For a long time, it wasn’t clear which features of the XRPL Forte would be using, or whether they were going to exist on the XRPL at all. When Ripple first backed the project over a year ago, NFTs and federated sidechains were not being explicitly discussed, and it seemed unlikely that XRP could be used in a gaming marketplace or by a game’s market economy as anything more than an intermediary settlement mechanism.
Considering the need to tokenize video game assets, it seemed likely that Forte’s marketplace would be hybridized using another blockchain for tokenization/smart contracts, with XRP taking on a more subtle role in Forte’s project. But in a recent presentation at the Apex Developer’s conference, Chris Jimison, CTO of Forte, detailed the adoption of XRPL features by their upcoming games marketplace. The XRPL tools explicitly mentioned were ILP, Paystring, and the ledger’s set of functional APIs.
During the presentation, Jimison specifically mentioned the costly and inconvenient nature of other blockchain gaming projects and stated that XRP Ledger technology enables Forte to entice credentialed game developers to finally make use of blockchain marketplaces and features in their upcoming games.
We use a whole suite of Ripple products. Whether it’s the ledger that gives us low-cost transactions, fast finality, or really just simple and easy-to-use APIs, it’s great for us from a developer perspective. ILP we use quite a bit to achieve packetized payments, settlement systems to help reduce the cost. But finally, there’s Paystring. And Paystring is great because it starts to get back to that initial argument which is meeting user expectations, having identity assigned. Compared to a crypto address I’m now firstname.lastname@example.org.
Inferior experience is so ingrained in the blockchain ethos that I’m convinced it’s one of the major reasons that accusations of centralization are so often levied against the XRP Ledger. How else could it be so cheap and nimble when most other digital asset projects are the technological equivalent of a unicycle — useable by only the most tenacious and masochistic of cyclists. The only reason most blockchain projects thrive is that the balm of profit is regularly applied to injuries or inconvenience sustained during use. The thought process is that if something can make me so much money, well, it must be prescient and wonderful. This strategy cannot work with the gaming industry because games are utility and experience-driven creatures. If a game is less convenient, more expensive, and not as fun as centralized counterparts, gamers are going to play those instead of a blockchain nailed awkwardly onto a game.
Expecting a typical gamer to set up a crypto wallet via Metamask and manage recovery phrases and private keys is unrealistic as it adds friction to a process that is already seamless for gamers. Adopting the more nimble and cost-effective XRP Ledger will mitigate many of these issues and allow developers to explore the more promising aspects of blockchain integration into their upcoming gaming projects.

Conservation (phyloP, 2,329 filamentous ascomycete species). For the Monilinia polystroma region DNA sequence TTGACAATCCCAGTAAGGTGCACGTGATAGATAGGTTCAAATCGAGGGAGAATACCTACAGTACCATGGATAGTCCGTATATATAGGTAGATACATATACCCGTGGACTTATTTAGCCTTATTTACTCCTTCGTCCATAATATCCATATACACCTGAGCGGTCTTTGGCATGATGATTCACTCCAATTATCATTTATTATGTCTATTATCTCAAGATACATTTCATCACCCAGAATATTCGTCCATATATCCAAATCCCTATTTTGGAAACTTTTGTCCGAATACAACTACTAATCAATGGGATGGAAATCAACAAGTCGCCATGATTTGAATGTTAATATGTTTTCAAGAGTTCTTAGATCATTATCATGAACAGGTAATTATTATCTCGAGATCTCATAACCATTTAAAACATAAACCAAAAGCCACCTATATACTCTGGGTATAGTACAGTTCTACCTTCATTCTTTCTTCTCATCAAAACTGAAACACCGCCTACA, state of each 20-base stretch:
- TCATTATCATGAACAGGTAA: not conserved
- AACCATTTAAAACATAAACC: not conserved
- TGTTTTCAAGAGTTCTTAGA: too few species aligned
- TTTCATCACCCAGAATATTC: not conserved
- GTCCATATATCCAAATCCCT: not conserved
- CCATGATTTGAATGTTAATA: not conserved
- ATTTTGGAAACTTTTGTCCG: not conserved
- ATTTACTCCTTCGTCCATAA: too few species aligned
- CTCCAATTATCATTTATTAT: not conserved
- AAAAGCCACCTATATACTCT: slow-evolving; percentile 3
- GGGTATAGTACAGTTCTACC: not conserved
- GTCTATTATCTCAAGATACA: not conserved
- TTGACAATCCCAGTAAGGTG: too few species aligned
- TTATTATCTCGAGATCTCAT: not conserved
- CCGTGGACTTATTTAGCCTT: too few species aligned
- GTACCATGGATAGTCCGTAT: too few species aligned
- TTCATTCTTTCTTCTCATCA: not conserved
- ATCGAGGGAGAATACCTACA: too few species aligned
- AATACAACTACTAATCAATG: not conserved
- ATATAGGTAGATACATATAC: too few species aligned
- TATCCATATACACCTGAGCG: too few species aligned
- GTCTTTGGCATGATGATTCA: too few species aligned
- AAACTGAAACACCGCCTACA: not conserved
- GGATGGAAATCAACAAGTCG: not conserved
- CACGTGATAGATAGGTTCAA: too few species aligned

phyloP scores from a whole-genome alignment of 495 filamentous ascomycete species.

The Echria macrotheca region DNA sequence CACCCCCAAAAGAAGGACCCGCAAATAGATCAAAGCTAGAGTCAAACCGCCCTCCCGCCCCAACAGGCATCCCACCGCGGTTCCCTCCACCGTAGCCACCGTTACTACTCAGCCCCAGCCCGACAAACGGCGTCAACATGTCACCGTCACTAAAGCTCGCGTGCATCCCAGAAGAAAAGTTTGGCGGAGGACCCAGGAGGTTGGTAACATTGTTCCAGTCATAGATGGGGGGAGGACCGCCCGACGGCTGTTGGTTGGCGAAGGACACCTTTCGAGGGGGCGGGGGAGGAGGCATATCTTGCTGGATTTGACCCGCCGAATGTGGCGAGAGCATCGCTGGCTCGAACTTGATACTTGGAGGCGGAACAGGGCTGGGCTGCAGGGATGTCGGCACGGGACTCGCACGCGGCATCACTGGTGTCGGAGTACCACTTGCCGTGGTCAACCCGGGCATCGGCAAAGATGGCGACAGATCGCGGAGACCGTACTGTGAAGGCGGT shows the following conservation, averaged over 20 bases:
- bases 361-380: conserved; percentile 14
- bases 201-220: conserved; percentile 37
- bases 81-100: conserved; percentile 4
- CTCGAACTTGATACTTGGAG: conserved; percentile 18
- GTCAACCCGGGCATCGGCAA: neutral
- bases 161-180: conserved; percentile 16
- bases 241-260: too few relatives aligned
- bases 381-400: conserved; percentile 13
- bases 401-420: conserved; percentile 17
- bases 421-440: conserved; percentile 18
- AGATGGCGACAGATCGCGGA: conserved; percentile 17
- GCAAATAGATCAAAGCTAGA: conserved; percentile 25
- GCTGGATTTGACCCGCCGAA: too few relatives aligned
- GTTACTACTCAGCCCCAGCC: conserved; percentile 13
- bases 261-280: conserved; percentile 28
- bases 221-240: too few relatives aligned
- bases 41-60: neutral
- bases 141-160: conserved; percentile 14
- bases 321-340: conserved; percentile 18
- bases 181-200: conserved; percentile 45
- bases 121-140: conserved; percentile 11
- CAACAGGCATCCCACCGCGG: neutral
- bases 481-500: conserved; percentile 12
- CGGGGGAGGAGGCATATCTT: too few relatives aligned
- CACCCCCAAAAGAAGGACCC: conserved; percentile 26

Paystring integration is a big step towards convenient blockchain marketplace integration as it allows consumers to use a more familiar identification format (similar to email). And if we consider previous Ripple-backed projects like Keyless, it will eventually be possible to generate private keys using a combination of biometric authentication and passwords, which is something gamers are much more familiar with than 24-word recovery phrases. KYC for marketplaces could be streamlined and managed via services like GlobalID.
If the Forte project takes off, it will give much-needed credibility to this lagging aspect of the industry. Blockchain-powered games are typically met with pessimism and disdain by most gamers because the added cost and latency are not in any way worth the benefits that the blockchain offers. I’d even be so bold as to say that no serious gamers are interested in any current blockchain video game offering as a game itself. What interests people in that space is profit accrued from collectibles, but that does not a good game make.
Placing monetization technology before gameplay typically means that a project never reaches its full potential. It’s important to note that games, even without the blockchain, don’t have any problems generating ridiculous amounts of revenue. Greedy collectible monetization cannot come before gameplay, or the project will eventually fail. If you want a real-world example of this, look no farther than Valve’s collectible card game Artifact. With Ethereum powered games, fees and slow transaction times all but ensure the only enticing aspect of these games is profit. Adoption of more efficient ledgers like the XRPL by Forte has already attracted legendary developers like Will Wright, who create enticing experiences rather than scammy cash grabs. The next big step for Forte’s project would be one of their titles becoming a runaway hit. After that, mainstream gaming adoption is sure to follow.